Патент USA US2111071код для вставки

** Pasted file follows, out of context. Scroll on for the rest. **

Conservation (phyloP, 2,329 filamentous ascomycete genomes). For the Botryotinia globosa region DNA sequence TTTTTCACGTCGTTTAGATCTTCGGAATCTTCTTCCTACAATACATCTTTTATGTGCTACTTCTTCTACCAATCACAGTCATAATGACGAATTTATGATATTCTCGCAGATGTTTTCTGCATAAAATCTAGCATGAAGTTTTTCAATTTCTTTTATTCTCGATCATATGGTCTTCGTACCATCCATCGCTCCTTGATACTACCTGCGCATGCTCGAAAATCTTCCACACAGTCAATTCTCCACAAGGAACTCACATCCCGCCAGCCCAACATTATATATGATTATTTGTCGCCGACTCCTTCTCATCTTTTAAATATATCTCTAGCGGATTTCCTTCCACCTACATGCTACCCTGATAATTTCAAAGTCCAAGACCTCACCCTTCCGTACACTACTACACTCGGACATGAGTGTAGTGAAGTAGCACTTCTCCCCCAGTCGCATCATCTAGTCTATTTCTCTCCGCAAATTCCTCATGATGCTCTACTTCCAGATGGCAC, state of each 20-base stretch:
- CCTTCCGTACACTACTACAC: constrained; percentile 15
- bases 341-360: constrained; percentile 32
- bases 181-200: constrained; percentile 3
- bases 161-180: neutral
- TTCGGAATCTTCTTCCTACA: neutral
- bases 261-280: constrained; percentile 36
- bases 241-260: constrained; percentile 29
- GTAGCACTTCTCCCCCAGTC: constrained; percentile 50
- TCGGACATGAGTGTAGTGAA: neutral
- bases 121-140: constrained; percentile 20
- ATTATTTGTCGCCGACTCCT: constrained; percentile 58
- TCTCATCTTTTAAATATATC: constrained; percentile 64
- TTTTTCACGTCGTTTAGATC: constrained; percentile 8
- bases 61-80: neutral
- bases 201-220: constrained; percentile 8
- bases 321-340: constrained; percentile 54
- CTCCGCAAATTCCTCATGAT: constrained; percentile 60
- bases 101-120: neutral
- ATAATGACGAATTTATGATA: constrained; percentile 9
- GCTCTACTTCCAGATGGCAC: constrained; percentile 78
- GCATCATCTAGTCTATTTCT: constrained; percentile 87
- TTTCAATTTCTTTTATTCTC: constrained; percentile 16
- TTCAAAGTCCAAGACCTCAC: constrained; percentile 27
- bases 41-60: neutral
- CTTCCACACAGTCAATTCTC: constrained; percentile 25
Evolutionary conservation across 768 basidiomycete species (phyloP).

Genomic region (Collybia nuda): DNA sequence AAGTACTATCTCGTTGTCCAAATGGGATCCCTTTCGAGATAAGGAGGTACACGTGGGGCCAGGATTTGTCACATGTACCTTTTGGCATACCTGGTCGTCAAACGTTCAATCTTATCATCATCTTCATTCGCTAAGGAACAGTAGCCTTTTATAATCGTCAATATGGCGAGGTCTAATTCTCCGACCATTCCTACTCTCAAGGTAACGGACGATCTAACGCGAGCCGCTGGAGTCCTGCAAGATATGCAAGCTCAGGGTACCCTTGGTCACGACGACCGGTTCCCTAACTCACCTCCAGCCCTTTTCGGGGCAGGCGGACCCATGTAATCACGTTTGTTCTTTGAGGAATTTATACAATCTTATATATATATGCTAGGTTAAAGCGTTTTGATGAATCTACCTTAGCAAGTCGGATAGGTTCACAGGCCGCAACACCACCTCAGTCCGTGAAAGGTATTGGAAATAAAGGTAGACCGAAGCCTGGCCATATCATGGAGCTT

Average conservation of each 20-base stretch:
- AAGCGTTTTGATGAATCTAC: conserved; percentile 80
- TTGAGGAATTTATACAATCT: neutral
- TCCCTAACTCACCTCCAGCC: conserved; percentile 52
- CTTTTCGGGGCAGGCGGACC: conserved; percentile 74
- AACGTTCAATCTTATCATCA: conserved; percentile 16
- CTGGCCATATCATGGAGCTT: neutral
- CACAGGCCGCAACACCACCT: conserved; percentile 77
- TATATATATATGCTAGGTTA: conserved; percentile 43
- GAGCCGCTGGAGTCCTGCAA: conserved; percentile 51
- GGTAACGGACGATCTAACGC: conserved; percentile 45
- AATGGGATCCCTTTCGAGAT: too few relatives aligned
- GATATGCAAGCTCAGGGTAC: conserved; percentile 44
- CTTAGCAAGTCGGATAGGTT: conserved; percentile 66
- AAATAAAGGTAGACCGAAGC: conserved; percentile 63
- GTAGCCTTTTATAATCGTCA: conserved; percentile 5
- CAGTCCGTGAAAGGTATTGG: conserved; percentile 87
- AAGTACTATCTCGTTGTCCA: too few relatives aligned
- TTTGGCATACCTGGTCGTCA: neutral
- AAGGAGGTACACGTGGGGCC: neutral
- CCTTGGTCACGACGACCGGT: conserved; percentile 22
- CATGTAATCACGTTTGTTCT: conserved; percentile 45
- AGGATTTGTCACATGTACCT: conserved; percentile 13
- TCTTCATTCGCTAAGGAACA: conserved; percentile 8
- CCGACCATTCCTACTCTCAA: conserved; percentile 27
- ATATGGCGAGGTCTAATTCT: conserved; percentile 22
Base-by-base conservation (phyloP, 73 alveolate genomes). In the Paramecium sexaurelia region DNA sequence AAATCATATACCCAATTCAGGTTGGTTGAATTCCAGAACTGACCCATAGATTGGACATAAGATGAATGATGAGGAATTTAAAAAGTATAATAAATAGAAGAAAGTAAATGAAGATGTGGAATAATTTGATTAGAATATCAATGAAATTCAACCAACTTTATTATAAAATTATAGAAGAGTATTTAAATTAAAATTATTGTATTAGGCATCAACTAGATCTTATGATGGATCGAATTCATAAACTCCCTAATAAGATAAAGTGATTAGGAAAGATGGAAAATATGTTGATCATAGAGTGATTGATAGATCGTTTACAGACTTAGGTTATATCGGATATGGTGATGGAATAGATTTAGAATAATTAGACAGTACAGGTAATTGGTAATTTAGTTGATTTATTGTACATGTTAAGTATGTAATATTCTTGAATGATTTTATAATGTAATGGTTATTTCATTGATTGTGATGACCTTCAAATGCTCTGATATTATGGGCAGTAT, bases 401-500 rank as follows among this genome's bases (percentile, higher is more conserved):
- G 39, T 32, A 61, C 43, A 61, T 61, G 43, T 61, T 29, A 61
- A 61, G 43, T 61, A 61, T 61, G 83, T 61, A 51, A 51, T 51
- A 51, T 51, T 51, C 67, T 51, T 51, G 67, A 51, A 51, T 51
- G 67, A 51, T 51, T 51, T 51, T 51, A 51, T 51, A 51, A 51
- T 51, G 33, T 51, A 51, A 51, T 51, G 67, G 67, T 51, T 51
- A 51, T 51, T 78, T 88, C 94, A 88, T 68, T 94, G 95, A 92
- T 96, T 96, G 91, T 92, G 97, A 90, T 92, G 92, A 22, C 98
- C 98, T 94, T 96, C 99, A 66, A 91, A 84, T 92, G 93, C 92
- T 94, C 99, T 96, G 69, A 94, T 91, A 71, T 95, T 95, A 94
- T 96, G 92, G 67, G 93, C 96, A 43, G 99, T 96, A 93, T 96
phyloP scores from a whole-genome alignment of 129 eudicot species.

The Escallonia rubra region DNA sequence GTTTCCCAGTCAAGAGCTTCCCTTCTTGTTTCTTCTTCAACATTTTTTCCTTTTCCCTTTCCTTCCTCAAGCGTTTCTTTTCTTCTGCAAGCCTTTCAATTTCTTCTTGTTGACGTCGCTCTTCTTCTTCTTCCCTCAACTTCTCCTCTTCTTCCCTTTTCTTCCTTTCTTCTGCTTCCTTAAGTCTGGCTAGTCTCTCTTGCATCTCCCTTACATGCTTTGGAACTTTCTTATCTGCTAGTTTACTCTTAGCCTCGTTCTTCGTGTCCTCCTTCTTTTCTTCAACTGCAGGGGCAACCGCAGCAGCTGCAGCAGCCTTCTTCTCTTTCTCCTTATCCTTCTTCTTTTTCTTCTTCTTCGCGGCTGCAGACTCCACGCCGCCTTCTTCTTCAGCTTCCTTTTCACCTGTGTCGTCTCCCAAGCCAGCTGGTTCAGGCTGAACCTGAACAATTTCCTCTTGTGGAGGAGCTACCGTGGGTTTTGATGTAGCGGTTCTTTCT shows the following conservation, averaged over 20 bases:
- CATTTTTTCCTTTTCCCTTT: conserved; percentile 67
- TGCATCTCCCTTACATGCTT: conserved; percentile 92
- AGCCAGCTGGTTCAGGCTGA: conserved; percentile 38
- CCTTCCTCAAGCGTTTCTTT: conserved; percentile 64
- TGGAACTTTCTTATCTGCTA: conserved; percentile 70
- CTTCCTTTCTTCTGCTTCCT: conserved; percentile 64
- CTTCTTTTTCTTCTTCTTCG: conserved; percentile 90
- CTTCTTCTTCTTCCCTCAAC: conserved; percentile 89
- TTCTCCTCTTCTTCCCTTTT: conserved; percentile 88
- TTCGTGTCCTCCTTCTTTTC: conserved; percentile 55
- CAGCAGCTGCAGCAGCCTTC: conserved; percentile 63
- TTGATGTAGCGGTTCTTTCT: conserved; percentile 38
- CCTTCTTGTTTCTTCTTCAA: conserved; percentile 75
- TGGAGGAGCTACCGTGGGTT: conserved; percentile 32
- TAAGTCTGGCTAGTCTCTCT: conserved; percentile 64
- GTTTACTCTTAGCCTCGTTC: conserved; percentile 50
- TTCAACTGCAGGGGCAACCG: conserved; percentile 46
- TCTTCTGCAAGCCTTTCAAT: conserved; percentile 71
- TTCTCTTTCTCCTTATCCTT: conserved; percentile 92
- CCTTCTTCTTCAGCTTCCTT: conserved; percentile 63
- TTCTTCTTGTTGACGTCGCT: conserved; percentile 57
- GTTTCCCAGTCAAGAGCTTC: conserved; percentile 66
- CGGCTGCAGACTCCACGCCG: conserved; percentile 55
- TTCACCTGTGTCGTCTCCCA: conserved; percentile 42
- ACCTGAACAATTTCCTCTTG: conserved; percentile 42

March 15, 1938., _ w. E. LACEY ' 2,111,011 CAN FILLING MACHINE Filed Jan. 11, 1937 2 Sheets-Sheet l INVENTOR 15, 1938. w. E. LACEY 2,311,671 CAN FILLING MACHINE Filed Jan. 11, 1937 2 Sheets-‘Sheet 2 //// Ti 18 19 2) 10 14 15' INVENTOR 12 ATTORNEY ’ Patented Mar. 15, 1938 UNITE 2,111,071 STATES PATENT GFF'I 2,111,071 CAN FILLING MACHINE _ Wilbur E. Lacey, Lodi, Calif., assignor to Coast Machinery Company, Lodi, Cali?, a co-part~ nership Application January 11, 1937, Serial No. 119,902 15 Claims. This invention relates to can ?lling machines, my principal object being to- provide a machine for‘ the purpose by means of which measured quantities of produce of di?erent kinds (such as 5.‘ different fruits to form fruit cocktail) may be transferred from a hopper unit into cans without any manual attention being necessary other than keeping the hoppers ?lled. By means of this machine all the cans are ?lled to the same extent and all contain the same percentages of different ingredients. While the machine is particularly designed to thus supply different ingredients to the cans, it can be used, if desired, and without change to ?ll cans with one ingredient only. Another object is to provide an automatically functioning device to tamp certain kinds of pro duce into the receptacles of the machine as said receptacles pass under the hopper. This feature is of particular use in connection with sliced 2o ‘peaches and the like which have a tendency to (01. 226—100) straight, form a continuous unbroken surface. The boards are relatively short so that they can pass about the sprocket wheels without forming unyielding straight surfaces of any great length. The wheels 3 are driven at a. slow speed by any suitable means in such a direction that the upper runs of the chains move upwardly or in the direc tion of the wheels 3. The boards along the upper run of the chains form the bottom of a produce hopper 6 which 10 is divided by a transverse partition '1 into a pair of compartments 8 and 9, the compartment 8 being relatively small and being at the low or initial end of the hopper. » ‘ Secured in and projecting at right angles from the outer faces of alternate boards are cylindrical receptacles H], the bottoms of which are formed by plungers, and which have the same capacity as the cans into which the contents of the recep- ' tacles are to be discharged. Each plunger is. 20 jam against each other and not properly ?ll the - connected to a yoke l2 which slides in guideways receptacle. !3 on the sides of the corresponding receptacle. A further object of the invention is to produce The yoke is arranged so that the plunger may a simple and inexpensive device and yet one move from the bottom of the receptacle to a which will be exceedingly effective for the pur~ position ?ush with the outer surface of the pose for which it is designed. boards. Movement of the various yokes and These objects I accomplish by means of such plungers is controlled by rollers M on the sides of structure and relative arrangement of parts as the yokes riding in endless cam tracks l5. ’ These - will fully appear by a perusal of the following as or specification and claims. In the drawings similar characters of reference indicate corresponding parts in the several views: Figure l is a side view of my improved machine partly in section. Figure 2 is a fragmentary longitudinal section of the machine showing the hopper unit and the upper row of receiving receptacles. Figure 3 is a fragmentary transverse section on the line 3—3 of Fig. 2. ~10 ' Figure 4 is a similar view showing‘ a modi?ed form of hopper‘ and metering device. Referring now more particularly to the char acters of reference on the drawings, the machine comprises a suitable frame I on which are mount 45 ed transversely spaced pairs of longitudinally spaced sprocket wheels 2 and 3. These wheels are of different sizes, the wheels 3 being consider ably greater in size and disposed relative to the l DC wheels 2 so that their lower edges lie in a common horizontal plane as shown; the upper edges of . the wheels 3 being thus correspondingly higher than the upper edges of the wheels 2. Taut chains 4 pass about the sprocket wheels and support boards or plates 5 which extend 55 therebetween and which, when the chains are tracks are arranged so that the plungers are at the bottom of the receptacles as the latter pass under the hopper and are at the outer ends of the said receptacles when the latter are inverted and pass along the lower horizontal run of the chains. Said run of the chains is above and par— allel to a conventional can conveyor l6 moving at the same speed as the chains and receptacles and on which the cans ll are disposed; said cans being spaced the same as the receptacles and being disposed in registering relation therewith. - gs 0 Interposed in the hopper compartment 8, clos ing the same just above the boards 5 is a rotary metering device l8 having a series of circumfer entially extending pockets E9, the width and length of which at the periphery of said device 45 being no greater than the diameter of a recep tacle ID. This device is disposed so that when one pocket is open to and receiving from the hopper compartment, another one is discharging into» a receptacle. The device is intermittently rotated an arcuate amount equal to the distance between adjacent pockets in timed relation to the movement of the receptacles by 2. spoke mem ber 21] connected to the axial shaft 2! of the device outwardly of the hopper, said spokes being 55 2 2,111,071 successively engaged by pins 22 projecting at in tervals from one of the chains. The size of the pockets is such that each only holds enough produce to partially ?ll a recep tacle, the receptacles being subsequently ?lled to capacity by the produce contained in the main hopper compartment 9, which produce is freely open to‘ the boards 5 and the receptacles depend ing therefrom. Due to the upward slope of the 10 bottom of the hopper (as formed by the boards 5) the produce tends to remain at the lower end of the hopper, so that the likelihood of any conges tion of the produce at the upper end of the hop per is avoided. However in order to prevent pos 15 sible excessive ?lling of the receptacles such as would tend to cause a congestion of produce as the receptacles pass under the upper end of the hopper, I mount a transversely extending brush 23 in the hopper adjacent its upper end. This is 20 positioned to sweep across the top of the recep tacles and dislodge any excess produce therefrom, so that said receptacles pass from under the hopper in a properly ?lled condition. To prevent the produce spillingout from the receptacles as 25 the latter are moved about the sprocket wheels 3 to an inverted position, a guard plate extends from the hopper about and close to the boards 5 concentric with the wheels 3. To lightly tamp down the produce dropping 30 into the receptacles from the main hopper com partment 9 I provide a rotary device comprising a plurality of spokes 25 radiating from a verti cally movable transverse shaft 26 and having en~ larged rounded heads 21 adapted to enter the 35 receptacles for a certain portion of their depth. The end portions of the shaft extend through vertical slots S in supporting brackets B mount ed at the sides of the hopper, so that the shaft can move up and down acertain distance with out restraint. These heads are arcuately spaced the same as the spacing between the receptacles and the device is rotated by the engagement of said heads with successive receptacles. The weight of the device (which may be added to by any suitable means if necessary) is sufficient to exert the desiredtamping pressure on the pro duce in the receptacles, and if the produce is sufficiently dense without tamping the shift lifts of itself so that the heads do not enter the recep~ 50 tacles to unduly compress the produce. The metering device and hopper compartment 3 as shown in Fig. 3 is intended to meter only one kind of produce. If two metered ingredients in small quantities are desired as is sometimes the case, the compartment 8 is divided by a longitu dinal partition 28 into a pair of transverse com partments 8a, and the pockets of the metering device I80. are each divided into a pair of smaller transversely separated pockets Ilia as shown in Fig. 4. From the foregoing description it will be read they have passed beyond the hopper; there being means to support cans in position to directly re ceive produce from the inverted receptacles. 2. A structure as in claim 1 with a brush in the hopper adjacent the end thereof toward 10 which the receptacles are moving to sweep over the tops of the receptacles passing thereunder. 3. A can ?lling machine comprising a hopper open on the bottom, a row of receptacles open to the bottom of the hopper under the same to re 15 ceive produce therefrom, means to move the row of receptacles lengthwise, and means in the hop per to enter the receptacles and tamp the produce therein as the latter move along the hopper; said last named means comprising a turnable shaft 20 extending transversely of the row of receptacles above the bottom of the hopper, elements radiat ing from the shaft and depending into the hopper, said elements‘ at their outer end being adapted to enter the receptacles to a certain depth when 25 the elements are alined with the receptacles, the arcuate spacing between adjacent elements at their outer ends being the same as that between adjacent receptacles, and means mounting the shaft for unrestrained upward movement from a 30 predetermined position. 4. A can ?lling machine comprising a hopper open on the bottom, a row of receptacles open to the bottom of the hopper under the same to re ceive produce therefrom, means to move the row 35 of receptacles lengthwise, and means in the hop per to successively enter the receptacles moving under the hopper and tamp produce into the receptacles as the latter thus move; said last named means comprising a turnable shaft ex 40 tending transversely of the row of receptacles above the bottom of the hopper, spokes radiating from the shaft and depending into the hopper, and enlarged heads on the spokes to enter the receptacles to a certain depth when the spokes 45 are alined with receptacles, the arcuate spacing between adjacent heads being the same as that between adjacent receptacles. 5. A can ?lling machine comprising a pro duce hopper, a plate unit movable lengthwise of 50 and forming the bottom of the hop-per, recep tacles supported by and depending from the plate unit and open to the hopper to receive produce therefrom, means mounting the unit for movement of the receptacles into a can ?lling 55 position after said receptacles have passed be yond the hopper, a transverse shaft journaled above the board unit, spokes radiating from the as set forth herein. shaft and depending into the hopper, and en larged heads on the spokes adapted to enter the 60 receptacles passing under the hopper to a cer tain depth when the spokes are in alinement with the receptacles; the arcuate spacing be tween adjacent heads being the same as that be While this speci?cation sets forth in detail the present and preferred construction of the device, still in practice such deviations from such detail tween adjacent receptacles. ing the shaft for unrestrained upward movement may be resorted to as do not form a departure from a predetermined position. ily seen that I have produced such a device as substantially ful?lls the objects of the invention 65 and forming the bottom of the hopper, recep tacles supported by and open to the hopper to receive produce therefrom with the movement of the unit along the hopper, and means mounting the unit for inversion of the receptacles after from the spirit of the inventions, as de?ned by 70 the appended claims. Having thus described my invention, what I claim as new and useful and desire to secure by Letters Patent is: 1. A can ?lling machine comprising a pro 75 duce hopper, a plate unit movable lengthwise of 6. A structure as in claim 5 with means mount . '7. A can ?lling machine comprising a pro duce hopper, a plate unit movable lengthwise of 70 and forming the bottom of the hopper, recep tacles supported by and depending from the plate unit and open to the hopper to receive produce therefrom, means mounting the unit for move ment of the receptacles into a can ?lling position 75 3 2,111,071 after said receptacles have passed beyond the hopper, means dividing the. hopper into a pair of means in the foremost compartment to meter produce therefrom and deliver the same into suc movement of the elements to maintain said plungers at the lower end of the receptacles as the latter pass under the hopper and moving them to adjacent the outer end of the receptacles as the latter become inverted upon passing about cessive receptacles passing thereunder in amounts less than the capacity of the receptacles. 8. A can ?lling machine comprising a pro parallel to the lower run of the ?exible elements. 11. A structure as in claim 1, in which the plate duce hopper, a board unit movable lengthwise of and forming the bottom of the hopper, recep unit is disposed with an upward slope to one end of the hopper in the direction of movement of tacles supported by and depending from the plate unit and open to the hopper to receive produce the unit. longitudinally separated compartments, and therefrom, means mounting the unit for move ment of the receptacles into a can ?lling position 15 after said receptacles have passed beyond the hopper, means dividing the hopper into a pair of longitudinally separated compartments, a ro one pair of wheels, and a can conveyor under and ' 12. A structure as in claim 1, in which the plate unit is disposed with an upward slope to one end of the hopper in the direction of movement of the unit whereby the bulk of the produce in the 15 hopper will tend to remain in the deeper portion of the hopper at the other end thereof, and a brush in the hopper adjacent said one end there of to sweep over the tops of the receptacles just before they pass from under the hopper. 20 tary metering device providing a closure between the bottom of the foremost compartment and the plate unit and having arcuately spaced pockets 13. A can ?lling machine comprising a rela one of which is exposed to said hopper compart» ment while another pocket is in register with a tively long hopper open on the bottom, a row of receptacle, and means functioning with the receptacles open to the bottom of and extending lengthwise of the hopper under the same to re movement of the plate unit for rotating the de 25 vice an amount equal to the spacing between ad jacent pockets with a movement of adjacent re ceptacles into position under the device. 9. A can ?lling machine comprising horizon tally spaced pairs of driven wheels, flexible ele 30 ments extending between and over the wheels, separate plates supported from and extending between the elements from end to end thereof, said plates along the straight runs of the ele ments forming a continuous unbroken surface, a hopper supported above the elements and the bottom of which is formed by the uppermost plates, receptacles mounted on and depending from individual plates and open to-the outer faces thereof, and a can conveyor under and parallel to the lower run of the elements. 10. A can ?lling machine comprising horizon tally spaced pairs of driven wheels, ?exible ele ments extending between and over the wheels, separate plates supported. from and extending between the elements from end to end thereof, said plates along the straight runs of the ele ments forming a continuous unbroken surface, a hopper supported above the elements and the bottom of which is formed by the uppermost 50 plates, receptacles open to and depending from the outer faces of individual plates, plungers forming the bottoms of the receptacles, means applied to the plungers and functioning with the ceive produce therefrom, means to move the re 25 ceptacles lengthwise of the hopper and means dividing the hopper into a pair of longitudinally spaced compartments, and means in the foremost compartment to meter produce therefrom‘ and deliver the same into successive receptacles pass 30 ing thereunder in amounts less than the capacity of the receptacles. 14. A structure as in claim 13, in which said metering means forms the bottom of said fore most compartment and comprises a rotary mem ber having arcuately spaced pockets successively and alternately exposed to the hopper compart ment to individual receptacles passing there under, and means functioning with the move ment of the receptacles to rotate the metering 40 member at a speed sufficient to dispose successive pockets thereof in register with successive recep tacles passing thereunder. 175. A structure as in claim, 10, in which the plunger actuating means comprises yokes con 45 nected to the plungers at the inner ends there of and including guided arms extending on the outside of the receptacles, in overlapping relation, opposed rollers on the arms adjacent their outer ends, and ?xed cam tracks in which the rollers 50 ride. WILBUR E. LACEY.